Toxic Exposure: Presence Of Lead In Human Bones Shows Risk Of Metal Pollution

Toxic Exposure: Presence Of Lead In Human Bones Shows Risk Of Metal Pollution

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How deeply does metal pollution affect people? It's not just the environment that suffers from the pollution, but also our bodies.

For their study, published in Environmental Research Letters, a team of researchers analyzed petrous bone fragments of 130 people who were buried at a cemetery in Rome over a span of 12,000 years. This gave them a picture of the "elemental composition" in the bones of the people from before the "advent of metal production" until the 17th century, the Hebrew University of Jerusalem (HU) said in a statement.

The researchers explained that there was an "abrupt increase in lead production" after the discovery of cupellation some 5,000 years ago. This was then followed by a gradual production increase, reaching its peak during the Roman Period because of the introduction of coins and then declining again in the Middle Ages. Then, about 1,000 years ago, lead (Pb) production grew again and continued to increase to "meet the demands" of the Industrial Revolution.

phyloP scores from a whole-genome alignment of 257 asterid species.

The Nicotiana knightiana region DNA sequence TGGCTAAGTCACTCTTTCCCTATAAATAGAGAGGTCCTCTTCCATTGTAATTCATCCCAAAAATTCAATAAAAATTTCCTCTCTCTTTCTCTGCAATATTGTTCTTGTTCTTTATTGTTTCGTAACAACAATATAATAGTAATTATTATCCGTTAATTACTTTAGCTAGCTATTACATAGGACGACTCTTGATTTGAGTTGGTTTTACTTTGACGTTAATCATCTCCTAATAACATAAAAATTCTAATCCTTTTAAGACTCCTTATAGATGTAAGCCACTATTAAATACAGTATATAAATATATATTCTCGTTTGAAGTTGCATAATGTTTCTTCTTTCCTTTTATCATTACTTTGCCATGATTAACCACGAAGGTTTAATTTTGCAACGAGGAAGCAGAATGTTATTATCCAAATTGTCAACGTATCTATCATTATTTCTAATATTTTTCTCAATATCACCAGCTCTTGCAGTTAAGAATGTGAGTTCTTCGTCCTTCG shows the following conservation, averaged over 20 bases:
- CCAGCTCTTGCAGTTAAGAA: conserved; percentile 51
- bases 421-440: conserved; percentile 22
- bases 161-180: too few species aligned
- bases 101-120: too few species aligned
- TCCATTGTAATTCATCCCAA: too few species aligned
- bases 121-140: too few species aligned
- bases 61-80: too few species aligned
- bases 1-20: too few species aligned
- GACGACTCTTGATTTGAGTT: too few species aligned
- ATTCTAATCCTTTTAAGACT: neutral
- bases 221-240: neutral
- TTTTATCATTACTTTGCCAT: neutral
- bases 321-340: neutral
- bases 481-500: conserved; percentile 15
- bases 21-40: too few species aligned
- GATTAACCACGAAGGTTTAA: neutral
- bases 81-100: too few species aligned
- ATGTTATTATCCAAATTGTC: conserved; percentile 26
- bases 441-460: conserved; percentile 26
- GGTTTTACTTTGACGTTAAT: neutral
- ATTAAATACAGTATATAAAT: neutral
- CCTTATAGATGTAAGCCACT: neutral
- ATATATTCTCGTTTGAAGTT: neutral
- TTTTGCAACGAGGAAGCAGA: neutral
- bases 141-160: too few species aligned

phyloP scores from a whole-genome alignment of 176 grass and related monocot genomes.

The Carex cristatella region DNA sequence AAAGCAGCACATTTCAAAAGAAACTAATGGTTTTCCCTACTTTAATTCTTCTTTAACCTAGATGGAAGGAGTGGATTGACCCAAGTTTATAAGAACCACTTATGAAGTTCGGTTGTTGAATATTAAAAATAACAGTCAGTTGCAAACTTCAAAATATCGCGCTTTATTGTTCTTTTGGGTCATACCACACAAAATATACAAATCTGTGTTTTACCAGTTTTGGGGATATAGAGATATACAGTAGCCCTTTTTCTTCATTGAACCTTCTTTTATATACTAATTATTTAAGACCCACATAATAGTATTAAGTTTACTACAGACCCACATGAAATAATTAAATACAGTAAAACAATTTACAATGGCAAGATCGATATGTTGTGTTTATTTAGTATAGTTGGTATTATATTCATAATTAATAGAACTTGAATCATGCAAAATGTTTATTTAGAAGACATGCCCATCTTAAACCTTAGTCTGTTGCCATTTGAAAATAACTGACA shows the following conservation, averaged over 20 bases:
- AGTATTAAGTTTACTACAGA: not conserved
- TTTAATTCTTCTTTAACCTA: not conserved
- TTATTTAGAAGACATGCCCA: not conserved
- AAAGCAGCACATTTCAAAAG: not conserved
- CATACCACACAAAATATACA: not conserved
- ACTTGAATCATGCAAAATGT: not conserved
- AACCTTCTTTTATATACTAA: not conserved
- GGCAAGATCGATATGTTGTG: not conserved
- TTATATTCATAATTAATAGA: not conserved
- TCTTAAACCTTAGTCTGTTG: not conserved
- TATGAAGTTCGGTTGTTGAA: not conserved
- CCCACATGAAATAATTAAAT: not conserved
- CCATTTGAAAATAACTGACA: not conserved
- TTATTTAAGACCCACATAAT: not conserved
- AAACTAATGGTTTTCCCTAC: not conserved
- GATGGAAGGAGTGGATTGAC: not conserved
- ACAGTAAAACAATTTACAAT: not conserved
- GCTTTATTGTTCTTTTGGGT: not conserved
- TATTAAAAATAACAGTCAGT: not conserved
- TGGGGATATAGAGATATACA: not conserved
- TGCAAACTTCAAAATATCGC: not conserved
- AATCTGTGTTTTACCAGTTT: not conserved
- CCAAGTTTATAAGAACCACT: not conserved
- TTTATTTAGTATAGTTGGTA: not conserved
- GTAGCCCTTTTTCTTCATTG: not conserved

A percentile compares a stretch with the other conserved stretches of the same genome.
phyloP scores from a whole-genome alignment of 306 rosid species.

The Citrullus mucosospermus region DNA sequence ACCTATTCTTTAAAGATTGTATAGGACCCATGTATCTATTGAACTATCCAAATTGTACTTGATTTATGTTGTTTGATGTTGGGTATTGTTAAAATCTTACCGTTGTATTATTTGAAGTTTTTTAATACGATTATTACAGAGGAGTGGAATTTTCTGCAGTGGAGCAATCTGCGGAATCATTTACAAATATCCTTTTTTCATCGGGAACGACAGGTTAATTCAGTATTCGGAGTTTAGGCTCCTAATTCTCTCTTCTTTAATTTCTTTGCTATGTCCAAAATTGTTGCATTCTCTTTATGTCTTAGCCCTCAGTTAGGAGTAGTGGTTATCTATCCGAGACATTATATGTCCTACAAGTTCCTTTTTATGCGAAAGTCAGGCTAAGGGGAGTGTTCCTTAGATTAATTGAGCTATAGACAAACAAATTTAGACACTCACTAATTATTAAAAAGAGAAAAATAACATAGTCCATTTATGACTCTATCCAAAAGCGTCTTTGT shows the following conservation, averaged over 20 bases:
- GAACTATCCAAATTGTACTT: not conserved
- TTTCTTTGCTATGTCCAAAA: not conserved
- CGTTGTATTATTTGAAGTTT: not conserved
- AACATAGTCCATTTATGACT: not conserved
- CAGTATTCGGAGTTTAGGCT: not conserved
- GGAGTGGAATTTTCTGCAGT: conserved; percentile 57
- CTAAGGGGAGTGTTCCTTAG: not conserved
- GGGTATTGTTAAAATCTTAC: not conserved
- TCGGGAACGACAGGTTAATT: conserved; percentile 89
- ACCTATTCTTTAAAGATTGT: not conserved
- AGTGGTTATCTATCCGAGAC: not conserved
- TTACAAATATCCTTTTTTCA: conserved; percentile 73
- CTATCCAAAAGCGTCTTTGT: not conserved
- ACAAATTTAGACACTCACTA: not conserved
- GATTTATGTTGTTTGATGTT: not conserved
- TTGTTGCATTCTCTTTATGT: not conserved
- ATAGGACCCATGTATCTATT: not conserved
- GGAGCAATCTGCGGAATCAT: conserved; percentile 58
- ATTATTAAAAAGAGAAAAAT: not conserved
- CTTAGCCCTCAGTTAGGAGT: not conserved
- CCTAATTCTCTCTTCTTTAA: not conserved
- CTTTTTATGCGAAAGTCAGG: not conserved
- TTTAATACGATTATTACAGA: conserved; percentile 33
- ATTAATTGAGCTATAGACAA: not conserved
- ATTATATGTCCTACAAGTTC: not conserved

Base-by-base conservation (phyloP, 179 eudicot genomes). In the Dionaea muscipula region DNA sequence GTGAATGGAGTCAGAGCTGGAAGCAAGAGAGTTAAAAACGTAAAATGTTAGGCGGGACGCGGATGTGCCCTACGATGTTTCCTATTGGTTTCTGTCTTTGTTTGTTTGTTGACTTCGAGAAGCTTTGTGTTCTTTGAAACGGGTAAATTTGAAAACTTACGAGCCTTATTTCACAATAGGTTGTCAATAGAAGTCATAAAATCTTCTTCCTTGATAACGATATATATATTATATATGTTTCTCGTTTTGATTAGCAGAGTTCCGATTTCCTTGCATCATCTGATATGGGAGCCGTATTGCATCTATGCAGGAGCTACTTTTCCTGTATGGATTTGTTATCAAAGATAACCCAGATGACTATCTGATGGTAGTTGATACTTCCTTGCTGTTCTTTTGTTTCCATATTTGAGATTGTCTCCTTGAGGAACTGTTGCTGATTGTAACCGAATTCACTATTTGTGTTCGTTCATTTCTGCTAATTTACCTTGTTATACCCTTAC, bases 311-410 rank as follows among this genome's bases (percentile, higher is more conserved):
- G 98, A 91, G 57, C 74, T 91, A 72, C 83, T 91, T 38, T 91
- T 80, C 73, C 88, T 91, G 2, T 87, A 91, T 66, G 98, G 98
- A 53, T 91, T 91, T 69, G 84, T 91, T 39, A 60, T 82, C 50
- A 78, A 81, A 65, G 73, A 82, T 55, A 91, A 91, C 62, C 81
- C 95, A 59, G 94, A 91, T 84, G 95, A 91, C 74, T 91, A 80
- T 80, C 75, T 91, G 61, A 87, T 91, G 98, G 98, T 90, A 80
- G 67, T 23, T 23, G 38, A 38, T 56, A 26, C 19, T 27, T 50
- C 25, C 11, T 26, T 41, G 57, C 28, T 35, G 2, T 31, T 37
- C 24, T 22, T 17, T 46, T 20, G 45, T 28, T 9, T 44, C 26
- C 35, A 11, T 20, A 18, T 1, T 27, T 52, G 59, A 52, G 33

So how did this affect people's bodies? Based on the researchers' analysis of 24 elements in the petrous bones, the lead absorption in the people essentially "mimicked" the worldwide lead production.

"This documentation of lead pollution throughout human history indicates that, remarkably, much of the estimated dynamics in lead production is replicated in human exposure," the researchers wrote. "Thus, lead pollution in humans has closely followed anthropogenic lead production."

"Simply put: the more lead we produce, the more people are likely to be absorbing it into their bodies. This has a highly toxic effect," study lead Yigal Erel, of HU, said in the news release.

What's more, the lead absorption rate increase happened in people "simply by breathing the air around them," even if they were not involved in lead production, HU noted.

"The close correspondence between Pb production rates and Pb levels in humans in the past suggests that this might happen nowadays and in the future in less regulated regions of the World," the researchers wrote.

Lead exposure can happen through occupational or environmental sources, the World Health Organization (WHO) explained. For instance, people can be exposed by inhaling lead particles or by ingesting lead-contaminated dust, water or food. Some unregulated items such as cosmetics and medicines can also contain lead.

According to the organization, lead inside the body can be distributed to the bones, liver, brain and kidney, adding that "there is no level of exposure to lead that is known to be without harmful effects."

"This observation raises concerns that the forecasted increase in the production of lead and other metals might affect human health in the near future," the researchers wrote.

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